Mon November 4, 2013
Kentucky Schools' Arts, Humanities Programs Get Mixed Reviews in State Testing
The standing of Kentucky students in subjects such as math and reading has been a major topic of discussion.
Now it's time to consider writing and arts programs.
The Kentucky Department of Education has released new data on how well schools supported their writing and arts programs. These "program reviews" were conducted in arts and humanities, practical living and writing programs this year, and they'll assess the strength and support of instruction and will not consider test scores.
Most programs in those areas need improvement, the data shows. Still, some are arguing that the reviews aren't judged consistently.
In the future, the data on arts and humanities programs will account for 23 percent of a school's and a district's rating in Kentucky's Unbridled Learning accountability system.
In Unbridled Learning's first two years, the program reviews have not been factored into school and district ratings. When they are starting next year, schools' state ranking could improve or drop depending on the results.
“It provides a balanced system, not to look at just testing, but to look at all the other areas that are not tested,” says Education Commissioner Terry Holliday.
Public education’s emphasis on standardized testing has been criticized by many who say schools are too pressured to teach to the test instead on focusing on how students are learning.
The program reviews are conducted through self-assessment by school staff and a majority of Kentucky schools report as “needs improvement” (determined by a points system).
The data shows that some schools that have traditionally tested well—like Jefferson County’s duPont Manual and The Brown School—say their programs need improvement, too, and this has the Bluegrass Institutes’ education policy analyst Dick Innes questioning the consistency of the reviews.
“The staff members in these schools graded themselves very rigorously," he says. "They were hard of themselves and they’re willing to come up and say, OK we need improvement. We’re not getting everything right."
When considering some of JCPS’ lower performing schools (as determined through writing tests), some—like The Academy at Shawnee—are deemed proficient in the writing program review. Western High School gave itself a perfect score on the writing program review, but fewer than a third of students scored proficient or above on the state’s writing test.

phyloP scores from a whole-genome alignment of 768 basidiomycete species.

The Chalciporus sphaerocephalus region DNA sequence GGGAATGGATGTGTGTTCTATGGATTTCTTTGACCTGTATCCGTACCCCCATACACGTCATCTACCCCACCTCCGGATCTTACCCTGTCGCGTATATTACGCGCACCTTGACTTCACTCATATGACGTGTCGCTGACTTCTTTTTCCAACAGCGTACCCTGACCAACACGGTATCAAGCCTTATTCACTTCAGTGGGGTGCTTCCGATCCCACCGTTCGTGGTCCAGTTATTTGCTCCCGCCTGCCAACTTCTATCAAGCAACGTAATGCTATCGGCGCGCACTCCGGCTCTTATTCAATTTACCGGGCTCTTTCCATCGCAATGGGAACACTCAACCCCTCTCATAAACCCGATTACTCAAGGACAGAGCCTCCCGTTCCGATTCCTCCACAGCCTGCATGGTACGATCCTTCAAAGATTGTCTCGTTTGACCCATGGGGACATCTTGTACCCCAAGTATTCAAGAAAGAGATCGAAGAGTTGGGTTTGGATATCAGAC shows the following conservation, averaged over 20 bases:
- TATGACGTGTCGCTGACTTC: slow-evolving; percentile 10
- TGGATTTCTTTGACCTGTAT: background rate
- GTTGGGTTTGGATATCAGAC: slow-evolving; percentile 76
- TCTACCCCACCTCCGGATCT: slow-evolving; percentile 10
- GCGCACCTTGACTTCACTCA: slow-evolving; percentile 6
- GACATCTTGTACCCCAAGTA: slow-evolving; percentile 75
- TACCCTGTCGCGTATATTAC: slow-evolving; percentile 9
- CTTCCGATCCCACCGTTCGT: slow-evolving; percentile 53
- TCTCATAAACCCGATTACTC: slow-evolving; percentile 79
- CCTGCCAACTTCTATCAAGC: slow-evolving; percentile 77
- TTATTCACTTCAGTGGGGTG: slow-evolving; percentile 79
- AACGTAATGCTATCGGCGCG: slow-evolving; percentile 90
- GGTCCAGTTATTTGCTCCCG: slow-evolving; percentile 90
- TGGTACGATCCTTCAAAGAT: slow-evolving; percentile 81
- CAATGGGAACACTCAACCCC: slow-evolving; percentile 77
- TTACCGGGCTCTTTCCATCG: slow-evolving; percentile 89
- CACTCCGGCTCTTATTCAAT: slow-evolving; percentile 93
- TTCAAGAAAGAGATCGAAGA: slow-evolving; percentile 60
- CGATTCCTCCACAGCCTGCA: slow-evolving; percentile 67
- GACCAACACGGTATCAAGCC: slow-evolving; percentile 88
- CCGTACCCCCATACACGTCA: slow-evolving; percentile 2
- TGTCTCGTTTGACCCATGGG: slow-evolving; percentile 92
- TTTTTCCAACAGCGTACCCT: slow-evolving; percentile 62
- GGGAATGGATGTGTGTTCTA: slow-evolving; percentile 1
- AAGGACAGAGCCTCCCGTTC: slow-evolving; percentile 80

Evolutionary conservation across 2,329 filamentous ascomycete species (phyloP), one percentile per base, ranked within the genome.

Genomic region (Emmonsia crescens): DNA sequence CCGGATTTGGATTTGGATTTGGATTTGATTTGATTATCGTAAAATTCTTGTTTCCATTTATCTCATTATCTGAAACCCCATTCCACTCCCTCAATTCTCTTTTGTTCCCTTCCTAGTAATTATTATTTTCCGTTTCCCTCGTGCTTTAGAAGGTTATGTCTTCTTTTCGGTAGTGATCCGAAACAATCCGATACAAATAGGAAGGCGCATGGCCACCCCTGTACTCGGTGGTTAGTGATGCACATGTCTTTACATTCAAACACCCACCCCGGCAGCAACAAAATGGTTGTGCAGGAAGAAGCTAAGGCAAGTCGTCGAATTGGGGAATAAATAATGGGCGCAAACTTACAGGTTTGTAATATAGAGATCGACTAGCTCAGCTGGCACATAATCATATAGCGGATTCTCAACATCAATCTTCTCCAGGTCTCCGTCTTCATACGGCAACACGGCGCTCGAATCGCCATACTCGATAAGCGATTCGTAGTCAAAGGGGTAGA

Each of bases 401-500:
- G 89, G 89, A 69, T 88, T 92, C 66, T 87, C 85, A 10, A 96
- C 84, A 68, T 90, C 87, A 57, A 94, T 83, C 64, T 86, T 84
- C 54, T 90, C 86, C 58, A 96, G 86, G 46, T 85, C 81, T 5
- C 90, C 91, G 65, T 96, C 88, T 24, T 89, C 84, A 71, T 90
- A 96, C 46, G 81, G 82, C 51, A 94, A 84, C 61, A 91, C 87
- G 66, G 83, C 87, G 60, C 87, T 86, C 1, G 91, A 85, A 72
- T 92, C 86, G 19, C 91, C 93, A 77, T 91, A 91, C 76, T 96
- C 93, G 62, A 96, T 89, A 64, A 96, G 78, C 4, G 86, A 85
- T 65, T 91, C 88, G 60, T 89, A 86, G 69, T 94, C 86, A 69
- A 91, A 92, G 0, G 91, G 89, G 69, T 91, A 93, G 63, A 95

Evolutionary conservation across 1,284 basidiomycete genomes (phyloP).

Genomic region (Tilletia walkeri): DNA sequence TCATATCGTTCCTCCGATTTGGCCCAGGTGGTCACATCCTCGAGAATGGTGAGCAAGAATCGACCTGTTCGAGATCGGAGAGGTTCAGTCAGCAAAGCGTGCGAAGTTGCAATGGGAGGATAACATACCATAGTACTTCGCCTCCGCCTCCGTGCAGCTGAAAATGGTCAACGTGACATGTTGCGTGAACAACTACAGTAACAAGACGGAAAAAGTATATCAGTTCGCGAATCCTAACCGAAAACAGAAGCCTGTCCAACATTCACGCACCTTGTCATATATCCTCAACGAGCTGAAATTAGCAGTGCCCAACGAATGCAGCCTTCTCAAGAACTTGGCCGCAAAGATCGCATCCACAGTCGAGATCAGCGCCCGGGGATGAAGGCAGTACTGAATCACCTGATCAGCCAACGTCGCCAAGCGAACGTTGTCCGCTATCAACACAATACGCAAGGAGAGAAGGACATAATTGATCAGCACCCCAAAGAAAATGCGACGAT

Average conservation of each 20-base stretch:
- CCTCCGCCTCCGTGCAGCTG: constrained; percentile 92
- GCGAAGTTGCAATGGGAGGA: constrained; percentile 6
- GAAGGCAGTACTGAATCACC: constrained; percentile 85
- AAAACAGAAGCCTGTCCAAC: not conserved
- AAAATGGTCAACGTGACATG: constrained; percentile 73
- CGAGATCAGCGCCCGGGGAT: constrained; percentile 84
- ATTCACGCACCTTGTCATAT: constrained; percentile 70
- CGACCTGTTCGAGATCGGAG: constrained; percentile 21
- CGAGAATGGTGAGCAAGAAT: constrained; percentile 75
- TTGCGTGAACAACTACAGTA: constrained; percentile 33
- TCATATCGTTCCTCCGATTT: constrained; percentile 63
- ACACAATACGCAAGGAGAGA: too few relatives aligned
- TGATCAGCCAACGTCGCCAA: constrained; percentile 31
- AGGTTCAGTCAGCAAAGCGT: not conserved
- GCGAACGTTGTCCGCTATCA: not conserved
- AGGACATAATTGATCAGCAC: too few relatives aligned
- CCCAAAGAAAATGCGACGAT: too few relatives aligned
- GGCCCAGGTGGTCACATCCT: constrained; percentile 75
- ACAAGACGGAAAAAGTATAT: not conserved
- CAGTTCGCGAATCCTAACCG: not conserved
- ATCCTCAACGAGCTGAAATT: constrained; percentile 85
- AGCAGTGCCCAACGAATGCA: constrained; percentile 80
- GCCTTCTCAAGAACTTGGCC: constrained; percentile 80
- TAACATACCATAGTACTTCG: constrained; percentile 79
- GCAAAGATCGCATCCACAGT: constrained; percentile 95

Innes suggests there needs to be a more impartial way to measure school programs, but Kentucky’s education department says the reviews aren’t meant to consider test scores. Instead, they’re meant to measure everything else that supports the programs.
Program reviews do require schools to submit evidence of student work, including writing assignments. But education department officials say schools should be sending writing that’s been through the process of instruction and revision and not on-demand style writing tests.
Because of this, they say there is no true comparison.
Despite the wide range of scores, KDE officials also say schools and districts had training to help guide teachers and staff through the program review process. They add additional documents and resources are also made available.
As a final step, KDE says districts are responsible for reviewing individual school reviews before submitting them to the department. KDE will also conduct audits of certain programs as part of the accountability, officials say.
Across the state, programs in the three subject areas measured this year all, on average, need improvement. Holliday says this reflects budget cuts over the last several years that has led to less per-pupil funding.
“These program reviews just reflect the reality that we don’t have as many teachers, we don’t have as many classes and we don’t have as many resources in these very important areas,” he says.
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